What Is a Healthcare Data Breach?Published September 1, 2020 • 2 min read
A healthcare data breach is any disclosure of data that might compromise the privacy of patients’ protected health information.
Breaches of patient health data are widespread in the healthcare industry. The cause of healthcare data breaches include malware, ransomware, an insider who either purposefully or accidentally discloses patient health data, hacking, phishing campaigns, and the loss or theft of laptops or other devices.
The healthcare industry is a particularly attractive target for data breaches as healthcare records include patients’ names, Social Security numbers, birth dates, payment information, insurance identification numbers, protected health information, and more.
The Health Insurance Portability and Accountability Act (HIPAA) Breach Notification Rule mandates that covered entities and their business associates notify patients, the U.S. Department of Health and Human Services (HHS), and/or the media following a breach of individuals’ unsecured protected health information.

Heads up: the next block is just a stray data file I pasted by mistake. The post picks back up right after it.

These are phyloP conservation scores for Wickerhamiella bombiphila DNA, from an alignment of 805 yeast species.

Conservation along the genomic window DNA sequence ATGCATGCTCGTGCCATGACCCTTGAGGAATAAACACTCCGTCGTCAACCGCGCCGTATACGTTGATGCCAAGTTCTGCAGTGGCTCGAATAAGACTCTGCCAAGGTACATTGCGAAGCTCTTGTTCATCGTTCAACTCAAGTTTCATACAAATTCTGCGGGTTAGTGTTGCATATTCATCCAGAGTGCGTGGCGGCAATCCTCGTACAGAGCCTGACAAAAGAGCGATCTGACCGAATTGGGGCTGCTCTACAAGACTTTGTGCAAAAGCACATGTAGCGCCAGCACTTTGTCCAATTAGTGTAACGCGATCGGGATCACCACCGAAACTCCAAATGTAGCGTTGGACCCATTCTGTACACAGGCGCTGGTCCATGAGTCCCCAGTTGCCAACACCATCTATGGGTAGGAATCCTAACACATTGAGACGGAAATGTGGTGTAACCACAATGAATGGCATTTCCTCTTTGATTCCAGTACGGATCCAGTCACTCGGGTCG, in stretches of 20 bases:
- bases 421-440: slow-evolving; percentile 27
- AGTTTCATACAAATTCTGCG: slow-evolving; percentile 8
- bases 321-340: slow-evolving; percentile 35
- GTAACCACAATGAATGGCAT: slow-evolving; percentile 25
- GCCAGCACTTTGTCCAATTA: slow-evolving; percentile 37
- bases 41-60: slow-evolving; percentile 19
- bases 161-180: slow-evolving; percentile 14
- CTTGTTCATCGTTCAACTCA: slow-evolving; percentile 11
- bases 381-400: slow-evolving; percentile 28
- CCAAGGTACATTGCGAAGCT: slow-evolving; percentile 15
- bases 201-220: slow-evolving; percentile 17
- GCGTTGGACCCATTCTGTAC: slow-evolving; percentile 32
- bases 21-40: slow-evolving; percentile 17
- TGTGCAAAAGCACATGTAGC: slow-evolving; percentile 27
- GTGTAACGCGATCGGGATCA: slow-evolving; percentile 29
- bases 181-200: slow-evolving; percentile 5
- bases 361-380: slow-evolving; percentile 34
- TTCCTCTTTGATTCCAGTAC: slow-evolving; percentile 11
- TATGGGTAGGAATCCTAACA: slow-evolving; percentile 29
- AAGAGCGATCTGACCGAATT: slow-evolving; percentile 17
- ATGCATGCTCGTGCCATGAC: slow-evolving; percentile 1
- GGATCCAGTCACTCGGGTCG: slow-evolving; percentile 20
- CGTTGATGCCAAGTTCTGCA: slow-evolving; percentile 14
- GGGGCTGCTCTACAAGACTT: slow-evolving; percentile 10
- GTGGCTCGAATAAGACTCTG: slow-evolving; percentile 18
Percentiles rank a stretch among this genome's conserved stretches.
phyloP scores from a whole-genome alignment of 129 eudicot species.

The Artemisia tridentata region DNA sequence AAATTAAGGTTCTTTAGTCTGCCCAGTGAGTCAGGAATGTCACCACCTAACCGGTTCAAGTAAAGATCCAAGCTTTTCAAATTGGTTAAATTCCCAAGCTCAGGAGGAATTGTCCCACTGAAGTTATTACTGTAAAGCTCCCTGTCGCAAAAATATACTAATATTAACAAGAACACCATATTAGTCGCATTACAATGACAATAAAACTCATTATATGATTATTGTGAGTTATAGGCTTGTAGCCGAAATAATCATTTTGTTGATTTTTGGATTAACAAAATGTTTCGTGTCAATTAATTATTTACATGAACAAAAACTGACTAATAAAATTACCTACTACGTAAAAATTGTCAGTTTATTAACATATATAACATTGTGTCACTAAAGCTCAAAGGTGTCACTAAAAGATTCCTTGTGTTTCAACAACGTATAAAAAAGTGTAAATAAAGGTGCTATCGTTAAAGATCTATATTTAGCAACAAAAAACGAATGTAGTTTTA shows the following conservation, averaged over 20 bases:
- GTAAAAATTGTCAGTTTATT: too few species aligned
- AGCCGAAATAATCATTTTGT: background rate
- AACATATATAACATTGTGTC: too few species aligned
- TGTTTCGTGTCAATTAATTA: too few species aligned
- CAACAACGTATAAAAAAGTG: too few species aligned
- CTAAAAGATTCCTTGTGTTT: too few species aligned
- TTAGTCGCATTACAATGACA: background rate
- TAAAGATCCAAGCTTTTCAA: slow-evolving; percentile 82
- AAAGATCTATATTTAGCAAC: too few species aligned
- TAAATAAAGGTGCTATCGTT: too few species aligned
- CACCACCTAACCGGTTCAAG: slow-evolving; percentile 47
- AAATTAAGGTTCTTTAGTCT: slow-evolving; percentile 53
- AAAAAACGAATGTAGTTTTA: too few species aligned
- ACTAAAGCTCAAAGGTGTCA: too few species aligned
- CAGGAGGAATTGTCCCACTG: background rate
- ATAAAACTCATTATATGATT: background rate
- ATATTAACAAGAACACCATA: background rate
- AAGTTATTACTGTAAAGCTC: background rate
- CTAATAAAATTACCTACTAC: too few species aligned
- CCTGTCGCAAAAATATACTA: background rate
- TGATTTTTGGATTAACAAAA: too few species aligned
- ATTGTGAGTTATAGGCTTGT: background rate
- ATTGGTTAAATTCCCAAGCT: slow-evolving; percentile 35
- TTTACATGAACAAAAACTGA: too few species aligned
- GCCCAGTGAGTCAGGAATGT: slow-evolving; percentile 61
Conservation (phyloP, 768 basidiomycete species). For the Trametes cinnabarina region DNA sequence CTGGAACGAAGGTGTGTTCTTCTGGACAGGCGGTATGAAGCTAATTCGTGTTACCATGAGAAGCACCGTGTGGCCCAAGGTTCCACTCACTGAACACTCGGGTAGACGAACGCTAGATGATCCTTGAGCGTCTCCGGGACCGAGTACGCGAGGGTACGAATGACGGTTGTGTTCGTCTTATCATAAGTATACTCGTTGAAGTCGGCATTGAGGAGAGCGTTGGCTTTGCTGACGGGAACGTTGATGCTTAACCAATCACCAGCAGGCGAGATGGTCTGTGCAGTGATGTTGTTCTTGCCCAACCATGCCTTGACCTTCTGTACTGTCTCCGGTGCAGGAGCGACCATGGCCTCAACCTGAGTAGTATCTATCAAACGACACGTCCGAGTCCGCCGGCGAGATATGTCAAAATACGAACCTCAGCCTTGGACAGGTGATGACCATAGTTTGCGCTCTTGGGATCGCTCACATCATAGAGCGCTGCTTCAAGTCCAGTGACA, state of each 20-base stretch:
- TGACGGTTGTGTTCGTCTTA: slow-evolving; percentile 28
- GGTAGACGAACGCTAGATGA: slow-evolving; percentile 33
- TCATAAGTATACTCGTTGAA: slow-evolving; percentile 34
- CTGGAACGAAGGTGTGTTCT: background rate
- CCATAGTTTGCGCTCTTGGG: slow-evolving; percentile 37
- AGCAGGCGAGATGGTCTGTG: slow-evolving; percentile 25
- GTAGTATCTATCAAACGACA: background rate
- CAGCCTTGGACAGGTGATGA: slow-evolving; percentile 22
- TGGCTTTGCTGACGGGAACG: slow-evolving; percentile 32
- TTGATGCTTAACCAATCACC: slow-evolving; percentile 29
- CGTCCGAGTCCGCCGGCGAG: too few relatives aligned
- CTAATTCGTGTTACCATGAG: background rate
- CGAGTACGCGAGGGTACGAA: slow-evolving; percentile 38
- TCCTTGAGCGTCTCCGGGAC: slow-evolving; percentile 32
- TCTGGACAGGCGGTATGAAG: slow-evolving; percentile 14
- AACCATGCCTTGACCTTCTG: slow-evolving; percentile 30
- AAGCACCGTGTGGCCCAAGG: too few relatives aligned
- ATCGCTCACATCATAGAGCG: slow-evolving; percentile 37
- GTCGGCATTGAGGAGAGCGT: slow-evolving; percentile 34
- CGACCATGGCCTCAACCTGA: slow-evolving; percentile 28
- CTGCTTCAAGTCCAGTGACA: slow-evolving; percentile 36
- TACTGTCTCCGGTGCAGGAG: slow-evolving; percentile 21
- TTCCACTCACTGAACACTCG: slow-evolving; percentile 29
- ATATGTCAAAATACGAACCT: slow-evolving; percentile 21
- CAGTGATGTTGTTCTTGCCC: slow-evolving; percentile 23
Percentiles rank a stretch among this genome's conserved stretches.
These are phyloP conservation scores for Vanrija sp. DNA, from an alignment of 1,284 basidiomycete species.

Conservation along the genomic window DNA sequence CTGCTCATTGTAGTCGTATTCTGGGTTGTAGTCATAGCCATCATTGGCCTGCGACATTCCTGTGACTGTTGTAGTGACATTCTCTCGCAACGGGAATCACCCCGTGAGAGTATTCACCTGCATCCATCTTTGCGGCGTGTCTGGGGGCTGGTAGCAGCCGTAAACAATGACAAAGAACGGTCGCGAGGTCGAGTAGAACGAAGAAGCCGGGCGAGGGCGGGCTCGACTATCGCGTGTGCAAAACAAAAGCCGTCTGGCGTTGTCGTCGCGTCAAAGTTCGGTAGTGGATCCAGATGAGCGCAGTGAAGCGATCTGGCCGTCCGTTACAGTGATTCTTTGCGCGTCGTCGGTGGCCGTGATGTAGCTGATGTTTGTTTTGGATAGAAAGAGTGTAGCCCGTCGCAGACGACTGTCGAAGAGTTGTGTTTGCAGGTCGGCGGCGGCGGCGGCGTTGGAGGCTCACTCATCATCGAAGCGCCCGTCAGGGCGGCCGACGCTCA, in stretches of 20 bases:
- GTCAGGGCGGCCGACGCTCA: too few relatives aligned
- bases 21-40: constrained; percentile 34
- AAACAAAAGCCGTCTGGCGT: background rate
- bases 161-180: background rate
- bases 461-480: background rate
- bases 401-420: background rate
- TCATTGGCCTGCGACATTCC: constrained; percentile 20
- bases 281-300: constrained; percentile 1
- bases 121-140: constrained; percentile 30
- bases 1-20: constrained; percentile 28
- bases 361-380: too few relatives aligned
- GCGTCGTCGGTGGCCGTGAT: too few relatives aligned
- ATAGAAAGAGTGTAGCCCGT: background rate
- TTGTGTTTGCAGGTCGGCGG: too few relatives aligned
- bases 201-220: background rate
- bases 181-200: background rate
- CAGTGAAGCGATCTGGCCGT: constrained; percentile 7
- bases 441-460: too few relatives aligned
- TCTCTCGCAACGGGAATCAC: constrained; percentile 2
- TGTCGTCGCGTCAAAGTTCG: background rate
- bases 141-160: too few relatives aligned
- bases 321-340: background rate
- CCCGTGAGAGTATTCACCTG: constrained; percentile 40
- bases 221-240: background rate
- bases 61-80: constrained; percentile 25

HIPAA is a federal law that establishes the acceptable uses and disclosures of protected health information (PHI), sets standards for the secure storage and transmission of PHI, and gives patients the right to obtain copies of their PHI. The HHS Office for Civil Rights (OCR) enforces the HIPAA Privacy, Security, and Breach Notification Rules.
The HIPAA Security Rule requires healthcare organizations to protect electronic health data with the proper physical and electronic safeguards to ensure the safety of health information.
In 2019, healthcare organizations reported 572 health data breaches to HHS, the media, or some other source, according to the Protenus Breach Barometer. In addition, 41.4 million patient records were breached, driven by a 49 percent increase in hacking.
And the pace of healthcare data breaches in 2020 continues to highlight some of the sector’s biggest vulnerabilities.
Some of the biggest healthcare data breaches of 2020 were the result of email hacking incidents, malware attacks, and unauthorized access to electronic health records, according to HHS.